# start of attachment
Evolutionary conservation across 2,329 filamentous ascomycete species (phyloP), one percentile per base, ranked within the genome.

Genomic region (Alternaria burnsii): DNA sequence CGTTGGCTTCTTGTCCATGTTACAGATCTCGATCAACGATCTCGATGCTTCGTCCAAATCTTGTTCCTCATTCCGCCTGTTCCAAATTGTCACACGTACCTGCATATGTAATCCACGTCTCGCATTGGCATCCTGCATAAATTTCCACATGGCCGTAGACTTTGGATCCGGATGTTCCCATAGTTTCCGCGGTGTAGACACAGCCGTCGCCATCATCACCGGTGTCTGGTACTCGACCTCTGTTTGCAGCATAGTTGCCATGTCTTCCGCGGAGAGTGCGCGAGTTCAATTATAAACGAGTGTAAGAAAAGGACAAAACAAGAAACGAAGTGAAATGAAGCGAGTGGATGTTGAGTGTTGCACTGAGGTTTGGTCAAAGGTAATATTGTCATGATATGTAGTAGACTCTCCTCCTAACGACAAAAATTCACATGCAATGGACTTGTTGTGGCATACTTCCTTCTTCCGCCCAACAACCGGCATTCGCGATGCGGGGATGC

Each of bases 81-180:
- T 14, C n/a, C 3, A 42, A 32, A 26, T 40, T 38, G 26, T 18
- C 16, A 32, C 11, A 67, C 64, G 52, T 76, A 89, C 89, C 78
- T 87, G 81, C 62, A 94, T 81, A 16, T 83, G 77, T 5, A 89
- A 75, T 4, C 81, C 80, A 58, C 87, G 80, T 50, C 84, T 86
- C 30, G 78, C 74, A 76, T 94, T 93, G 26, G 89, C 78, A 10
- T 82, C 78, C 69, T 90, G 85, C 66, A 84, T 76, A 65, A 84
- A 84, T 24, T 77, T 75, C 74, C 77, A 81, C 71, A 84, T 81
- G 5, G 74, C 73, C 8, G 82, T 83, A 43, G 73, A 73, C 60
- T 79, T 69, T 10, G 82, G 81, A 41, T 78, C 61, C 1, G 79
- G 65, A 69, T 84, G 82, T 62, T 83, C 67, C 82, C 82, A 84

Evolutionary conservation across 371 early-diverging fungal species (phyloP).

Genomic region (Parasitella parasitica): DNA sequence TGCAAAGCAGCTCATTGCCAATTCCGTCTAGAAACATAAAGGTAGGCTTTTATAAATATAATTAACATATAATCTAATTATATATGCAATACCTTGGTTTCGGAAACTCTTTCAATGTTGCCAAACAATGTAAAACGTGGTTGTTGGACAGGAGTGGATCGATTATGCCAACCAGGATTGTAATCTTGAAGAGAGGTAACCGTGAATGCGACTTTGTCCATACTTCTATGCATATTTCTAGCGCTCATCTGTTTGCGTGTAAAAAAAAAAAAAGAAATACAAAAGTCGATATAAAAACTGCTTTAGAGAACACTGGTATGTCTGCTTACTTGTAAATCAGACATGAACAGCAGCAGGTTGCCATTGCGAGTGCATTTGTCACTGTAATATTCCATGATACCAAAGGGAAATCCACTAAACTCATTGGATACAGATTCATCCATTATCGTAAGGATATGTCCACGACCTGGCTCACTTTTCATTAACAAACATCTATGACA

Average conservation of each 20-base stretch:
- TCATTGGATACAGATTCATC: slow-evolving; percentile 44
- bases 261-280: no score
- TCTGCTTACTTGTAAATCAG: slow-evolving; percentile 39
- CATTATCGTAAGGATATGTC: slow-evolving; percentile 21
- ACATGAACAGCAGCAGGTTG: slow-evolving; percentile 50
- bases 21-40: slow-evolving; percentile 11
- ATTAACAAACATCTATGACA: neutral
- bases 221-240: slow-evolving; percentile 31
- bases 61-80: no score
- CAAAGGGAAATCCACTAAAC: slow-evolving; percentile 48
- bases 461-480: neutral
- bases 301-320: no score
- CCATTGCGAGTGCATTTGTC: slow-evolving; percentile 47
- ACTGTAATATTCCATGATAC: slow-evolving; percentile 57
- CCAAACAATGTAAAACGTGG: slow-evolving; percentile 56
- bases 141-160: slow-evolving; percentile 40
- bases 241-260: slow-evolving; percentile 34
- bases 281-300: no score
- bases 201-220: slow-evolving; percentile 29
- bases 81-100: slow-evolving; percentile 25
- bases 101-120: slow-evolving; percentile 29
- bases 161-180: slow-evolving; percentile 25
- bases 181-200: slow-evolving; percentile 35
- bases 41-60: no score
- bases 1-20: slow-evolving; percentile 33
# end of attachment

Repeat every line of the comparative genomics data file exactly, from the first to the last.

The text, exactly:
Evolutionary conservation across 2,329 filamentous ascomycete species (phyloP), one percentile per base, ranked within the genome.

Genomic region (Alternaria burnsii): DNA sequence CGTTGGCTTCTTGTCCATGTTACAGATCTCGATCAACGATCTCGATGCTTCGTCCAAATCTTGTTCCTCATTCCGCCTGTTCCAAATTGTCACACGTACCTGCATATGTAATCCACGTCTCGCATTGGCATCCTGCATAAATTTCCACATGGCCGTAGACTTTGGATCCGGATGTTCCCATAGTTTCCGCGGTGTAGACACAGCCGTCGCCATCATCACCGGTGTCTGGTACTCGACCTCTGTTTGCAGCATAGTTGCCATGTCTTCCGCGGAGAGTGCGCGAGTTCAATTATAAACGAGTGTAAGAAAAGGACAAAACAAGAAACGAAGTGAAATGAAGCGAGTGGATGTTGAGTGTTGCACTGAGGTTTGGTCAAAGGTAATATTGTCATGATATGTAGTAGACTCTCCTCCTAACGACAAAAATTCACATGCAATGGACTTGTTGTGGCATACTTCCTTCTTCCGCCCAACAACCGGCATTCGCGATGCGGGGATGC

Each of bases 81-180:
- T 14, C n/a, C 3, A 42, A 32, A 26, T 40, T 38, G 26, T 18
- C 16, A 32, C 11, A 67, C 64, G 52, T 76, A 89, C 89, C 78
- T 87, G 81, C 62, A 94, T 81, A 16, T 83, G 77, T 5, A 89
- A 75, T 4, C 81, C 80, A 58, C 87, G 80, T 50, C 84, T 86
- C 30, G 78, C 74, A 76, T 94, T 93, G 26, G 89, C 78, A 10
- T 82, C 78, C 69, T 90, G 85, C 66, A 84, T 76, A 65, A 84
- A 84, T 24, T 77, T 75, C 74, C 77, A 81, C 71, A 84, T 81
- G 5, G 74, C 73, C 8, G 82, T 83, A 43, G 73, A 73, C 60
- T 79, T 69, T 10, G 82, G 81, A 41, T 78, C 61, C 1, G 79
- G 65, A 69, T 84, G 82, T 62, T 83, C 67, C 82, C 82, A 84

Evolutionary conservation across 371 early-diverging fungal species (phyloP).

Genomic region (Parasitella parasitica): DNA sequence TGCAAAGCAGCTCATTGCCAATTCCGTCTAGAAACATAAAGGTAGGCTTTTATAAATATAATTAACATATAATCTAATTATATATGCAATACCTTGGTTTCGGAAACTCTTTCAATGTTGCCAAACAATGTAAAACGTGGTTGTTGGACAGGAGTGGATCGATTATGCCAACCAGGATTGTAATCTTGAAGAGAGGTAACCGTGAATGCGACTTTGTCCATACTTCTATGCATATTTCTAGCGCTCATCTGTTTGCGTGTAAAAAAAAAAAAAGAAATACAAAAGTCGATATAAAAACTGCTTTAGAGAACACTGGTATGTCTGCTTACTTGTAAATCAGACATGAACAGCAGCAGGTTGCCATTGCGAGTGCATTTGTCACTGTAATATTCCATGATACCAAAGGGAAATCCACTAAACTCATTGGATACAGATTCATCCATTATCGTAAGGATATGTCCACGACCTGGCTCACTTTTCATTAACAAACATCTATGACA

Average conservation of each 20-base stretch:
- TCATTGGATACAGATTCATC: slow-evolving; percentile 44
- bases 261-280: no score
- TCTGCTTACTTGTAAATCAG: slow-evolving; percentile 39
- CATTATCGTAAGGATATGTC: slow-evolving; percentile 21
- ACATGAACAGCAGCAGGTTG: slow-evolving; percentile 50
- bases 21-40: slow-evolving; percentile 11
- ATTAACAAACATCTATGACA: neutral
- bases 221-240: slow-evolving; percentile 31
- bases 61-80: no score
- CAAAGGGAAATCCACTAAAC: slow-evolving; percentile 48
- bases 461-480: neutral
- bases 301-320: no score
- CCATTGCGAGTGCATTTGTC: slow-evolving; percentile 47
- ACTGTAATATTCCATGATAC: slow-evolving; percentile 57
- CCAAACAATGTAAAACGTGG: slow-evolving; percentile 56
- bases 141-160: slow-evolving; percentile 40
- bases 241-260: slow-evolving; percentile 34
- bases 281-300: no score
- bases 201-220: slow-evolving; percentile 29
- bases 81-100: slow-evolving; percentile 25
- bases 101-120: slow-evolving; percentile 29
- bases 161-180: slow-evolving; percentile 25
- bases 181-200: slow-evolving; percentile 35
- bases 41-60: no score
- bases 1-20: slow-evolving; percentile 33